Being An Observer Inside Out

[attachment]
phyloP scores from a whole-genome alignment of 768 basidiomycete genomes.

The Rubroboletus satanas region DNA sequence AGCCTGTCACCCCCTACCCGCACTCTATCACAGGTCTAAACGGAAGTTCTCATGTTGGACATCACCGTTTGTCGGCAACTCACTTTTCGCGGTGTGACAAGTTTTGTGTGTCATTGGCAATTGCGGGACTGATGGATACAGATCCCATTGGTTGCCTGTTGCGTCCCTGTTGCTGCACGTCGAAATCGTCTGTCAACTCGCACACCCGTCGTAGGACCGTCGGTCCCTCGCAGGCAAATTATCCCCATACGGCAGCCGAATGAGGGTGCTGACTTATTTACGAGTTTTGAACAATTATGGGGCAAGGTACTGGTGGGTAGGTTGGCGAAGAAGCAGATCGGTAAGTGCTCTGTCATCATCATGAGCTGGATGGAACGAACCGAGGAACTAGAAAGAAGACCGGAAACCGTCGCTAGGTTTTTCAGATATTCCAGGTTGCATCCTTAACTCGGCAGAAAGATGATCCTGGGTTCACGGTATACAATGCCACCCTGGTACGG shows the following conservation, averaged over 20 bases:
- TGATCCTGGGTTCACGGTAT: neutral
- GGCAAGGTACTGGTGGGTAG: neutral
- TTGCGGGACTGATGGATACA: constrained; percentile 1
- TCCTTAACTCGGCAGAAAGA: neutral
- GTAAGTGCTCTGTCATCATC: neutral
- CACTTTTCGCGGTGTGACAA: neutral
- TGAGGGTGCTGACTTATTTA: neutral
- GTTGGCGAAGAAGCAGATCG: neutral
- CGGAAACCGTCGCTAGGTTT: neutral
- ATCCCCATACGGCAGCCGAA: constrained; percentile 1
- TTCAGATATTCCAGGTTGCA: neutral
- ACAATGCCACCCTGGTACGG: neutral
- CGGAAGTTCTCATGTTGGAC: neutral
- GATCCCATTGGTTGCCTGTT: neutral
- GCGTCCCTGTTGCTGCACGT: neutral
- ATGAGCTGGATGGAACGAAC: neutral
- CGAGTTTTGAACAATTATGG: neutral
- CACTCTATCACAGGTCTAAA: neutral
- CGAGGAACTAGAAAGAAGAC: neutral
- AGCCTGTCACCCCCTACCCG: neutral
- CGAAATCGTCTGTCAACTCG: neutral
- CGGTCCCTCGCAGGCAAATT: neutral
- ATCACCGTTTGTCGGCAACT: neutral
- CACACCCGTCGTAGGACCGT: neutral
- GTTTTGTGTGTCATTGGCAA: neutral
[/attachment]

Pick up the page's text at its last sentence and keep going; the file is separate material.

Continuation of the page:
The year 2020 has taken upon itself the challenge to push the limit of ‘trying times’ to new heights. Beginning with the Australian bushfires, killing of an Iranian General striking serious international tension, going all the way to the terrifying COVID-19 pandemic locking the world down in house arrest. With barely any time to recover from the shock of one event, we were plunged head-first into the next. Emotions such as anger, fear, frustration and pain seem to define our state of mind more frequently than not off-late. Emotions: love, hate, anger, elation, pain, fear and an endless list of sensations that wash over you given the situation. They seem to have a life of their own in our minds, with a form so large they engulf us in our entirety. We welcome the embrace of some emotions, while with some others we seem to be locked in a chokehold. At a physical level, these emotions are the work of hormones and neurotransmitters, but what truly is their origin? What brings emotions and thoughts into our minds? Could we possibly free ourselves from the chokehold of negative emotions? Hold on to these thoughts for a while. To fully grasp the answer to those questions, one must understand the concept of citta, vritti and nirodha. Citta is the mind in its totality- at the conscious, subconscious and unconscious level; the individual mind as well as the ethereal mind. In other words, the word citta means the mind (in a holistic sense). That is, not just our physical mind (that perceives the world around us through our senses), but also the mind of the ethereal or spirit body, as well as our intuitive faculty (that is available to our innermost level of consciousness). Thus, citta is an infinite ocean, undivided, impossible to define by a single parameter. Vrittis are ripples or disturbances in the form of thoughts or emotions in the ocean that is citta. Anything that can be expressed is a vritti. Vrittis include correct perception, imagination, sleep, memories, acceptable knowledge or even wrong knowledge or misunderstanding for that matter. And vritti is transient- one moment it is there, perceivable, and the next moment it vanishes, replaced by another ripple; some moments being longer than others. The relation between citta and vritti is most beautifully understood through an analogy of citta with the ocean and vritti with waves. Citta is reality and the whole truth, the vast ocean. Vritti is a disturbance or wave in this whole truth, but in its substance, it is still water. We give form to vritti, make it an object, think of it as a reality, a whole entity, whereas in truth it is nothing but a transient disturbance in the citta, which itself remains unchanged and whole. Vritti has no separate existence. It is, at its core, defined by the citta and not the other way around. When you are sad, it is not that the citta expresses and is defined by sadness, sadness is only a ripple that passes through the citta, a passing sad thought. Intellect alone may not be enough to understand what citta is. It cannot grasp the infinite, as the intellect is only a part of the whole. It can only produce vritti. Nirodha is the practice of understanding the true nature and relation between citta and vritti, their oneness at the core. It is the knowledge that sorrow, physical and psychological pain and suffering can come to an end without seeking to alter the physical reality, without changing the situation one is facing. Nothing is altered except the understanding of it, which undergoes a tremendous transformation. Vritti originates in the citta as a reaction to the happenings in your surroundings. These happenings are like the wind that creates the waves out of water in the ocean. They either ebb away just as they come or sometimes are replaced by a new set of vrittis. You must understand that reaction to a vritti passing through the citta leaves an imprint of that vritti in your Karmashaya (an ethereal hard drive so to say), which stores memories of each lifetime, amounting to your karmic balance. In the bargain, a fleeting thought becomes yours and becomes a credit or debit in your karmic record. A person having understood the concept of nirodha will begin to observe thoughts and emotions entering his mind from the point of view of a third person, a dispassionate, detached spectator. He does not try to control his vritti, does not suppress it or eliminate it or encourage it. He is an unmoved, unaffected, silent, non-participative spectator, merely observing as waves enter and leave his citta. This must not be confused with not having thoughts or evading emotions in their entirety. It is in fact the phenomenon of precluding the conscious mind from succumbing to the easy path of seeing vritti as a separate complete reality or as something generated from within or taking ownership of the same. Nirodha is a state of being that one must condition themselves to absorb into the very fibre of their conscious thinking, and not just practice for a few minutes every day. Every time you think of a new string of thoughts, consciously remind yourself, these are just passing through your citta. They are not permanent, not yours. Repeat this thought in your mind consciously with every string of thoughts, whether negative or positive. It is only when in physical form that a spirit can fructify its karma, both positive and negative, exhausting all that is stored in its Karmashaya. The ultimate goal of every spirit (even if you don’t know it) is to attain mukti/moksha and to exhaust the constant cycle of birth, death and re-birth, eventually becoming one with the supreme consciousness. To move towards this objective, one must ensure that while stored samskaras from past lives fructify, no new karma is added to the Karmashaya. And for this, the practice of Nirodha needs to be developed and preferably mastered. Each individual possesses an aatma within. The aatma is energy, which is in fact, part of the universal energy. To evolve spiritually, it is this energy and one’s aura that must grow. As it grows, the intention is to connect to the core aatma within us, creating complete harmony of energy at every level. When the mind identifies with vrittis, the ego sense takes ownership of the thoughts and everything they are about. These thought waves cause us to identify with the mind and ego sense which are the delusionary aspect of our self-identification, maya. They hide from us our true reality, the aatma, and superimpose on the consciousness of the aatma leading us to a sustained delusion. In the inability to practice nirodha, one invests energy into each passing vritti, depleting your aura as it passes. Vritti, if you allow it, creates discord and conflict between the aatma and the physical self, disrupting the synergy. Instead of growing your aura, you begin to lose energy. The intellectual mind reflects the vrittis as they pass through the citta.